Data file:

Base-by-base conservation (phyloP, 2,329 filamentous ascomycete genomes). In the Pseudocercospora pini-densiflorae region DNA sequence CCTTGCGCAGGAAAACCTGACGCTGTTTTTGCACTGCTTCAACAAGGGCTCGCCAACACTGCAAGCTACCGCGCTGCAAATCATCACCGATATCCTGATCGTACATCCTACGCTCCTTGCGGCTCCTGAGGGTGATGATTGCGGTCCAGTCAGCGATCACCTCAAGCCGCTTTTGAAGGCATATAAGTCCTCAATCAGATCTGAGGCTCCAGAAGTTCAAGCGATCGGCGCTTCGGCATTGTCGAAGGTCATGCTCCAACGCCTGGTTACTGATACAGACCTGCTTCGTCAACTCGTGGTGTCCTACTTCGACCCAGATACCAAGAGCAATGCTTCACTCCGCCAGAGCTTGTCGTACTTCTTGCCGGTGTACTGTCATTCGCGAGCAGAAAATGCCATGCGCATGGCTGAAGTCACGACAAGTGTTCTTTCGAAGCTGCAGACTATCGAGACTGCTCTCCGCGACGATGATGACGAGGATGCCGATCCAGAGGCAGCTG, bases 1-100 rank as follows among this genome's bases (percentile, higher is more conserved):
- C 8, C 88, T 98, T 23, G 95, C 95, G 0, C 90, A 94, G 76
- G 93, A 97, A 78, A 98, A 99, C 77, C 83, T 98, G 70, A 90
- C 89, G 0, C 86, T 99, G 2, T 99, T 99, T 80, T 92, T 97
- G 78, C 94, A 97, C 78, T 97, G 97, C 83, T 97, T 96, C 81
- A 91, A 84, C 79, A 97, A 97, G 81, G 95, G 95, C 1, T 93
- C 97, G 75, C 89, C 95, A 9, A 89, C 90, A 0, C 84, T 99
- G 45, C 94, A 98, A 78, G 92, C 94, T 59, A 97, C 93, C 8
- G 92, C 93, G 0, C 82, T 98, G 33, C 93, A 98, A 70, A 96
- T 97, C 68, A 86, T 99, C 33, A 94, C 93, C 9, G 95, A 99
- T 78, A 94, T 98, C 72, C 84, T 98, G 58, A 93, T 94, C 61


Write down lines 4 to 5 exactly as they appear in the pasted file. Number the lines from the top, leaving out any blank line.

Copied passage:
- C 89, G 0, C 86, T 99, G 2, T 99, T 99, T 80, T 92, T 97
- G 78, C 94, A 97, C 78, T 97, G 97, C 83, T 97, T 96, C 81